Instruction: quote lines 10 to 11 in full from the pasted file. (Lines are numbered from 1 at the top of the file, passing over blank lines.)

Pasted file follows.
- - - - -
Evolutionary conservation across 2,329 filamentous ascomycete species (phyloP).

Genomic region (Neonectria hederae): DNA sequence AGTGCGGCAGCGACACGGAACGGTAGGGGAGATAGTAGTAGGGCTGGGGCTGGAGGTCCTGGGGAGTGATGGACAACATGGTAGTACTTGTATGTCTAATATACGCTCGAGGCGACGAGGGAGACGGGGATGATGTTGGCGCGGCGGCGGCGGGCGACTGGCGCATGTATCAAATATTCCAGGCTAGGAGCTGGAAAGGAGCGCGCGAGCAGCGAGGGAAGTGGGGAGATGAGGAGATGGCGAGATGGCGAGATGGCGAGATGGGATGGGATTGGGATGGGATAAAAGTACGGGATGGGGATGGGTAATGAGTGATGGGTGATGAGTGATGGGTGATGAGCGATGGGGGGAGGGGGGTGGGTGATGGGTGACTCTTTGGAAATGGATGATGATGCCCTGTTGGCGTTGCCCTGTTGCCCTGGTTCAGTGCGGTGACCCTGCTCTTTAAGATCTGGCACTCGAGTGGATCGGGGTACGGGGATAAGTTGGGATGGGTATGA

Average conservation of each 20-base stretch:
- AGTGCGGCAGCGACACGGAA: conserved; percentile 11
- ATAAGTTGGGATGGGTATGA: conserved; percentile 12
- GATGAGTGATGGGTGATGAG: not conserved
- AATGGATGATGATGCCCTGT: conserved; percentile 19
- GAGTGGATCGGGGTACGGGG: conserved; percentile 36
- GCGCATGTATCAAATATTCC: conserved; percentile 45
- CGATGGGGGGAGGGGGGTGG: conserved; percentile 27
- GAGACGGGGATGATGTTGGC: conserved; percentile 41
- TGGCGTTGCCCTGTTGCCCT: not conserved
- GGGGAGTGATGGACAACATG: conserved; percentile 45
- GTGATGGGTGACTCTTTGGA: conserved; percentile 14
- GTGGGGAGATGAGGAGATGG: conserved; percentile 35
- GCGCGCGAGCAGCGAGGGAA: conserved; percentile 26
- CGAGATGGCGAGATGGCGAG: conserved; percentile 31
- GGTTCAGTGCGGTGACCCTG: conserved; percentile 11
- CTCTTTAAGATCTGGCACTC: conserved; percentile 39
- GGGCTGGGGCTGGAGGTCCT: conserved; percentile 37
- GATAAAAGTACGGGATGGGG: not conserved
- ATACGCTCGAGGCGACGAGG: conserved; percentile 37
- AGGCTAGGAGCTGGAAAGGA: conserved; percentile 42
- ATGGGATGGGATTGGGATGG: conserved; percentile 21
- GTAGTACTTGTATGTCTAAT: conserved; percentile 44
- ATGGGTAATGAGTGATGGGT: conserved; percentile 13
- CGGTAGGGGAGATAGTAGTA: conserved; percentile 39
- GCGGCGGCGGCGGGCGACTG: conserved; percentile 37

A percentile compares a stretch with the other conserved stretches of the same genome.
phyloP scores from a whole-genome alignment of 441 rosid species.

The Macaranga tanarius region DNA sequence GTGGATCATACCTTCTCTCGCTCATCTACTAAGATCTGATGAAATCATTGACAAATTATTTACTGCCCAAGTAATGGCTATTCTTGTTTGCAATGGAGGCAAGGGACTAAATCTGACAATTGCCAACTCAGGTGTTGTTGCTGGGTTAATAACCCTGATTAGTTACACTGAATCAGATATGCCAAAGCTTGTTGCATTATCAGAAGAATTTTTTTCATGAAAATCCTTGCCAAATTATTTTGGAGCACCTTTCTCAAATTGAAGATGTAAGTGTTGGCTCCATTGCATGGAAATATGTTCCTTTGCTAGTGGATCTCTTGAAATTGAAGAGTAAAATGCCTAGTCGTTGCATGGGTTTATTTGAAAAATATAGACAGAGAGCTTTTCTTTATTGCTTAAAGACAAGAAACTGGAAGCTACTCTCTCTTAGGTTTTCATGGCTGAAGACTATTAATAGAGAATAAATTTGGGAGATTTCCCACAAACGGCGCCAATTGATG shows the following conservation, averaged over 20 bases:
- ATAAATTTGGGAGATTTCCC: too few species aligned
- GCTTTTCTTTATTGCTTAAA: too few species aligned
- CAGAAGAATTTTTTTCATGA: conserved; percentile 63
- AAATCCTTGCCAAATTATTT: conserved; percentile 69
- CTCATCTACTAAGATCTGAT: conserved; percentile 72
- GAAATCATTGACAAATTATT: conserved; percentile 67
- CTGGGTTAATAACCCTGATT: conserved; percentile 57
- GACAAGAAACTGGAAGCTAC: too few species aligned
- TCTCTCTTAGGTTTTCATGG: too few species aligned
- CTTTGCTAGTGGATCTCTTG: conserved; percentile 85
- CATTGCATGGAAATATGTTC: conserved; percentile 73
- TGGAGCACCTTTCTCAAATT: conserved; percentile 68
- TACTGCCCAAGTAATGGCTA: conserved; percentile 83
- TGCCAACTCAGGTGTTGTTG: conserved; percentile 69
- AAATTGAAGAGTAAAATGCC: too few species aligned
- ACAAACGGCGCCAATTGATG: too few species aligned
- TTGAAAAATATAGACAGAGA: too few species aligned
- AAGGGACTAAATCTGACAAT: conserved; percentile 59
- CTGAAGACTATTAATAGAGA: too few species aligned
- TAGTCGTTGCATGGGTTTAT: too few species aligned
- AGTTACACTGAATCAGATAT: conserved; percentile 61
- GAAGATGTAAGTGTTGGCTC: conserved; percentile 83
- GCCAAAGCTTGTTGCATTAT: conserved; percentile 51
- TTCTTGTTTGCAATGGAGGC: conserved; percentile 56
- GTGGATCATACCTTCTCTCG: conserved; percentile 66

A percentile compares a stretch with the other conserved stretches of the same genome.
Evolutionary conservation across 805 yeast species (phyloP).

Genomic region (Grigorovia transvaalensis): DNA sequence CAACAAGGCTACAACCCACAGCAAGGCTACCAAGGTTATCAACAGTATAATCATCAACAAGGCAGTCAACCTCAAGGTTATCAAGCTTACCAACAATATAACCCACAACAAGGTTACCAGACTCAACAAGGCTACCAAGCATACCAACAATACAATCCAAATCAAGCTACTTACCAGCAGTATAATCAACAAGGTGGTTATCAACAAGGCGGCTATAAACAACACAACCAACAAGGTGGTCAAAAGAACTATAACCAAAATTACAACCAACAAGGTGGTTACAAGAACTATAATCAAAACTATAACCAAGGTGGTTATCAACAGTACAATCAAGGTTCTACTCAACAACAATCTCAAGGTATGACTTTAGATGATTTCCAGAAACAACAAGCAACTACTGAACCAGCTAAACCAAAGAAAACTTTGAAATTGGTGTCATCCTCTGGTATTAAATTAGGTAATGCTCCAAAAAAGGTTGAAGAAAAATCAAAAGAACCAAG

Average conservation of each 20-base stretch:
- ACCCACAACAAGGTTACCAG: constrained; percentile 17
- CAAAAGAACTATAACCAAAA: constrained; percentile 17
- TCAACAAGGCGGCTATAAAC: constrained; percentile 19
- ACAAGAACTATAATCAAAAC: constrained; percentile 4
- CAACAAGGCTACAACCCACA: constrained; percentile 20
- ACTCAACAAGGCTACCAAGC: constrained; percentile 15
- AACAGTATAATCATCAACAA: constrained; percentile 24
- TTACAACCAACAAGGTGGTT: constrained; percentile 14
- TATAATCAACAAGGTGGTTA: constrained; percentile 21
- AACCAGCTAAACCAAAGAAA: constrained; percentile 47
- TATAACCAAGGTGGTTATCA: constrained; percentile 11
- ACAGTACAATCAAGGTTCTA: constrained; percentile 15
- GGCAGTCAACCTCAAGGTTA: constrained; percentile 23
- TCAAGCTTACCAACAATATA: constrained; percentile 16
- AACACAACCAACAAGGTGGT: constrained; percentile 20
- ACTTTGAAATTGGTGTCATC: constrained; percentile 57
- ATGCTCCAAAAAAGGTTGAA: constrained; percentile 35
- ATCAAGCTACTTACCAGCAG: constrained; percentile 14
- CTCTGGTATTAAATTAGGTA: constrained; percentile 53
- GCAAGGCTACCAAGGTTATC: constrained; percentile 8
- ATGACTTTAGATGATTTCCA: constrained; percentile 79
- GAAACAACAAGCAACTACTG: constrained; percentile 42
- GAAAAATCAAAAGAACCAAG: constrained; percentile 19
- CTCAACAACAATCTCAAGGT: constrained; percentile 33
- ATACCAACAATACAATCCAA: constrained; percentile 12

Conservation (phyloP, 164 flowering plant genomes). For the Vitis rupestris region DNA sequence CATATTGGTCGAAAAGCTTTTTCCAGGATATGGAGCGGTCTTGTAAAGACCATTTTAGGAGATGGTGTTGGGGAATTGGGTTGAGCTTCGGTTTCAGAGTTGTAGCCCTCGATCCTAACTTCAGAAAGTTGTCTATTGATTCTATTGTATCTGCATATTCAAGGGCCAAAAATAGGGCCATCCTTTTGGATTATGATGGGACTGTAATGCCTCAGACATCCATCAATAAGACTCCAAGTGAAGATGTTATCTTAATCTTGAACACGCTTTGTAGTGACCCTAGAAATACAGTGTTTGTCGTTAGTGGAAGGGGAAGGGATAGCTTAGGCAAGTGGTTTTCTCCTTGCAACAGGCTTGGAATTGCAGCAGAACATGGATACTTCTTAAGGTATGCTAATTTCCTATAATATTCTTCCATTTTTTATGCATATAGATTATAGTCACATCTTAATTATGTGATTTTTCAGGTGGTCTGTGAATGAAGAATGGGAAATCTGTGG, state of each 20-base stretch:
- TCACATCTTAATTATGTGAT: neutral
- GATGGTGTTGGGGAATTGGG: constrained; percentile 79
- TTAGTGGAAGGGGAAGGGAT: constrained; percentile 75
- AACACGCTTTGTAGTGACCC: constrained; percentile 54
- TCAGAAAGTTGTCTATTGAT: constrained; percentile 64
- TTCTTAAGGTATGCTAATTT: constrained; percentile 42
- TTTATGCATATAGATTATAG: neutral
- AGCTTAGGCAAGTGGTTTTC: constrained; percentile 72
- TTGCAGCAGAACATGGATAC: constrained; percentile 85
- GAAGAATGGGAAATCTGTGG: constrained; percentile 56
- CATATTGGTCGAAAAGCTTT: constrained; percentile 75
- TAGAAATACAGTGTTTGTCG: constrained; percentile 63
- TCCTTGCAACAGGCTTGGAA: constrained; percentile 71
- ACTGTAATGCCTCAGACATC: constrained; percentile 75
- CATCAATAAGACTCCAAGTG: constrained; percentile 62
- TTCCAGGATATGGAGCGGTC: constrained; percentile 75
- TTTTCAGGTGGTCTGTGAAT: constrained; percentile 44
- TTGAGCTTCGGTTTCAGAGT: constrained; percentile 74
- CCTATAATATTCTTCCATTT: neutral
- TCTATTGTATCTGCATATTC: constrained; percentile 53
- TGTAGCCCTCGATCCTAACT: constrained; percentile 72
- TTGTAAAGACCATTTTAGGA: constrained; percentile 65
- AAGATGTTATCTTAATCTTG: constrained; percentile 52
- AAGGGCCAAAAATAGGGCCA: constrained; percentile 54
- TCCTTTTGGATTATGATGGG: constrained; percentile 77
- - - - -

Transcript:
- CGATGGGGGGAGGGGGGTGG: conserved; percentile 27
- GAGACGGGGATGATGTTGGC: conserved; percentile 41